Is sick - Is so smitten - so punished, that it has become sick and painful. Hebrew לחלי lâchŏlı̂y - for sickness, or pain. The preposition ל denotes a state, or condition of anything. Psalm 69:21. 'And in (ל) my thirst, they gave me vinegar to drink.' The expression is intensive, and denotes that the head was entirely sick.

The whole heart faint - The heart is here put for the whole region of the chest or stomach. As when the head is violently pained, there is also sickness at the heart, or in the stomach, and as these are indications of entire or total prostration of the frame so the expression here denotes the perfect desolation which had come over the nation.

Faint - Sick, feeble, without vigor, attended with nausea. Jeremiah 8:18 : 'When I would comfort myself in my sorrow, my heart is faint within me;' Lamentations 1:22. When the body is suffering; when severe punishment is inflicted, the effect is to produce landor and faintness at the seat of life. This is the idea here. Their punishment had been so severe for their sins, that the heart was languid and feeble - still keeping up the figure drawn from the human body.

Isaiah 1:5 Parallel Commentaries

Library
The Great Suit: Jehovah Versus Judah
'The vision of Isaiah the son of Amoz, which he saw concerning Judah and Jerusalem, in the days of Uzziah, Jotham, Ahaz, and Hezekiah, kings of Judah. I Hear, O heavens, and give ear, O earth, for the Lord hath spoken: I have nourished and brought up children, and they have rebelled against Me. 3. The ox knoweth his owner, and the ass his master's crib: but Israel doth not know, my people doth not consider. 4. Ah sinful nation, a people laden with iniquity, a seed of evildoers, children that are
Alexander Maclaren—Expositions of Holy Scripture

Worship
ISAIAH i. 12, 13. When ye come to appear before me, who hath required this at your hand, to tread my courts? Bring no more vain oblations; incense is an abomination unto me; the new moons and sabbaths, the calling of assemblies, I cannot away with; it is iniquity, even the solemn meeting. This is a very awful text; one of those which terrify us--or at least ought to terrify us--and set us on asking ourselves seriously and honestly--'What do I believe after all? What manner of man am I after all?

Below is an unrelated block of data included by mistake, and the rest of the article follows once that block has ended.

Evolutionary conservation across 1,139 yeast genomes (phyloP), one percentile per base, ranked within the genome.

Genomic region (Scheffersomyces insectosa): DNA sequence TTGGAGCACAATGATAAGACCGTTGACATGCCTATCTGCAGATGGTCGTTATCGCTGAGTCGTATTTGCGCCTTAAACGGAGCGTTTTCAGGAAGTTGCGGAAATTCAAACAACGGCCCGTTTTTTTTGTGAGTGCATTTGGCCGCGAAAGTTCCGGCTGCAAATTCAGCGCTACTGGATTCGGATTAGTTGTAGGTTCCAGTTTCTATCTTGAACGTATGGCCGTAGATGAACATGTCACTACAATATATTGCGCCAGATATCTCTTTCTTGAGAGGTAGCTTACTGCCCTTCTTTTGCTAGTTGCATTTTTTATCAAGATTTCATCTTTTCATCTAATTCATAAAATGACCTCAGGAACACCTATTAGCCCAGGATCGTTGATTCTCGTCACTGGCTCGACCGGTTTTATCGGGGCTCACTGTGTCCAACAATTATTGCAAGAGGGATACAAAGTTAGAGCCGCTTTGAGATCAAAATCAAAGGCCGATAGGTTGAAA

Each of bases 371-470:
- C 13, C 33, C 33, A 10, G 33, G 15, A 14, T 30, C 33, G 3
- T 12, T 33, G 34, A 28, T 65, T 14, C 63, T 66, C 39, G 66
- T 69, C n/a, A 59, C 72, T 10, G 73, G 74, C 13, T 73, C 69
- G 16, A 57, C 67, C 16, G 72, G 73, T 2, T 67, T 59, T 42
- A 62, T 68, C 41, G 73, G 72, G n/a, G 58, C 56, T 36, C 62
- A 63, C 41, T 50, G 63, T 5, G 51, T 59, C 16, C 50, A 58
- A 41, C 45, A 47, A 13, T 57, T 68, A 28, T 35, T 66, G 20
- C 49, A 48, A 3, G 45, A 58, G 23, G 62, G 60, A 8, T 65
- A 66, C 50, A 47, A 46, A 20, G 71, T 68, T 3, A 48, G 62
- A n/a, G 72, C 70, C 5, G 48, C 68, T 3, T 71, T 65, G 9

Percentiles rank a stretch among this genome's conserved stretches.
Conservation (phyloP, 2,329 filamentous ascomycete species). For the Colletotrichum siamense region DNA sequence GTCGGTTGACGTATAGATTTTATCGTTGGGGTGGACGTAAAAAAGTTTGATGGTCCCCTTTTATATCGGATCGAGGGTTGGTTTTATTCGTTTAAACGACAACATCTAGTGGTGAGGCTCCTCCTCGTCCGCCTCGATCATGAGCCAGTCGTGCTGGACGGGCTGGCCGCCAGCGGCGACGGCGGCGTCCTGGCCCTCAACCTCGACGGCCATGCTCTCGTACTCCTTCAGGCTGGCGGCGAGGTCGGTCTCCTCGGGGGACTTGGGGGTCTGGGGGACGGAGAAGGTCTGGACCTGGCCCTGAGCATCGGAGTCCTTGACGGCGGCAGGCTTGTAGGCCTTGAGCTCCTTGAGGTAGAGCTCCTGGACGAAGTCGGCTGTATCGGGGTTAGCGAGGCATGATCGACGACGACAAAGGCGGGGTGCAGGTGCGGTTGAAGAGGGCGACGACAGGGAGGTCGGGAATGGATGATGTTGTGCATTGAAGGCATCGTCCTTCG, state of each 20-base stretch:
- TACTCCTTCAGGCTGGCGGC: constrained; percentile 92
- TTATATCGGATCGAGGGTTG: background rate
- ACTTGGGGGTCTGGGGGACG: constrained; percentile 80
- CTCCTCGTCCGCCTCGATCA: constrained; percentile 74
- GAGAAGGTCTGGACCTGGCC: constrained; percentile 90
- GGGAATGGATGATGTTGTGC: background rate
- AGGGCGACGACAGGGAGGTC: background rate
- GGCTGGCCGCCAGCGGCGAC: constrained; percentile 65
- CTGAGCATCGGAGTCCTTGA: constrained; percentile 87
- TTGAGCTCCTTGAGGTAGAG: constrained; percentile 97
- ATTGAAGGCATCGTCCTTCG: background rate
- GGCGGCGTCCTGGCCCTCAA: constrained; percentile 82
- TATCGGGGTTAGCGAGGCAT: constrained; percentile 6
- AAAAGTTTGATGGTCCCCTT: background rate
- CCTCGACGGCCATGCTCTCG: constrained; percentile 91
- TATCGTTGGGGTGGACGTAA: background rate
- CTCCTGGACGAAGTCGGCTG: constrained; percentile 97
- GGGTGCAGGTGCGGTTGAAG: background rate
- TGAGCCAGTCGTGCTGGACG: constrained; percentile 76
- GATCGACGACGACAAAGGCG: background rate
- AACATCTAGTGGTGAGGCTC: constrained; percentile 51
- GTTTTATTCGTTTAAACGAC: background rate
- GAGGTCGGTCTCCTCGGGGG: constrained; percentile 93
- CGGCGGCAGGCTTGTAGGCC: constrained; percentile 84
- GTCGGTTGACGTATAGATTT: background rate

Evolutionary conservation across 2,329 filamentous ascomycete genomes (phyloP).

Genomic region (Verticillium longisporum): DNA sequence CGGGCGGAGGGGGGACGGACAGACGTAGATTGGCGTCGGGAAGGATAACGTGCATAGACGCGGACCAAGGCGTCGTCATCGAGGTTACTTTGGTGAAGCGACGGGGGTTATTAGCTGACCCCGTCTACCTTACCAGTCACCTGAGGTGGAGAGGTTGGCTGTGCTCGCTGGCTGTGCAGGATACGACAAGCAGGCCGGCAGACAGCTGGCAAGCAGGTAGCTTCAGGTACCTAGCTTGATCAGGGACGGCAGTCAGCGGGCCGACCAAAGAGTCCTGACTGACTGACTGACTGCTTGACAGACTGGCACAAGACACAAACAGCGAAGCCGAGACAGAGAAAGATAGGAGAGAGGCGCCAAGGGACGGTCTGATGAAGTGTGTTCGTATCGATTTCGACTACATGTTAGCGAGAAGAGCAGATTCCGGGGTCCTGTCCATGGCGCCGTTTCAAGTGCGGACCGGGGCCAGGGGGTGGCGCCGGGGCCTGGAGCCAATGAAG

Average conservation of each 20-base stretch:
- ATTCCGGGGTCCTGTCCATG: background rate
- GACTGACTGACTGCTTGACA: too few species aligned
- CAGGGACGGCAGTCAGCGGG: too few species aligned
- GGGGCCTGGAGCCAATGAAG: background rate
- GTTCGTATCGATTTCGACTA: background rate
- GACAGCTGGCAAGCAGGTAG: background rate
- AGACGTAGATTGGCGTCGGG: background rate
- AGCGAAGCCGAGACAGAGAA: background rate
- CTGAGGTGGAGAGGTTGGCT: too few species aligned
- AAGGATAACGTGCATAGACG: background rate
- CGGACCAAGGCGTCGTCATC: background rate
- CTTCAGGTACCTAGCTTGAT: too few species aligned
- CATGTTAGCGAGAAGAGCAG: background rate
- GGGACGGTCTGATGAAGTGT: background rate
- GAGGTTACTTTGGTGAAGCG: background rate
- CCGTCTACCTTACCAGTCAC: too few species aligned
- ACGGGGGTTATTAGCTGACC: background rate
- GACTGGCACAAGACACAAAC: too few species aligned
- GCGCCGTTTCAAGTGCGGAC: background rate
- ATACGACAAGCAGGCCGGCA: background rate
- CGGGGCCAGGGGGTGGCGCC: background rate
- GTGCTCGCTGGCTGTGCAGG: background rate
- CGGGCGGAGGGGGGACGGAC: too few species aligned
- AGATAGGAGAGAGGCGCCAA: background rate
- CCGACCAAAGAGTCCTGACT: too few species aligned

Charles Kingsley—The Good News of God

Self-Righteousness Insufficient.
1 "Where are the mourners, [1] (saith the Lord) "That wait and tremble at my word, "That walk in darkness all the day? "Come, make my name your trust and stay. 2 ["No works nor duties of your own "Can for the smallest sin atone; "The robes [2] that nature may provide "Will not your least pollutions hide. 3 "The softest couch that nature knows "Can give the conscience no repose: "Look to my righteousness, and live; "Comfort and peace are mine to give.] 4 "Ye sons of pride that kindle coals "With your
Isaac Watts—Hymns and Spiritual Songs

Confession and Prayer. December 13, 1776

John Newton—Olney Hymns

Cross References
2 Kings 1:13
So he again sent the captain of a third fifty with his fifty. When the third captain of fifty went up, he came and bowed down on his knees before Elijah, and begged him and said to him, "O man of God, please let my life and the lives of these fifty servants of yours be precious in your sight.

2 Chronicles 28:22
Now in the time of his distress this same King Ahaz became yet more unfaithful to the LORD.

Isaiah 31:6
Return to Him from whom you have deeply defected, O sons of Israel.

Isaiah 33:24
And no resident will say, "I am sick"; The people who dwell there will be forgiven their iniquity.

Jeremiah 2:30
"In vain I have struck your sons; They accepted no chastening. Your sword has devoured your prophets Like a destroying lion.

Jeremiah 5:3
O LORD, do not Your eyes look for truth? You have smitten them, But they did not weaken; You have consumed them, But they refused to take correction. They have made their faces harder than rock; They have refused to repent.

Jeremiah 13:23
"Can the Ethiopian change his skin Or the leopard his spots? Then you also can do good Who are accustomed to doing evil.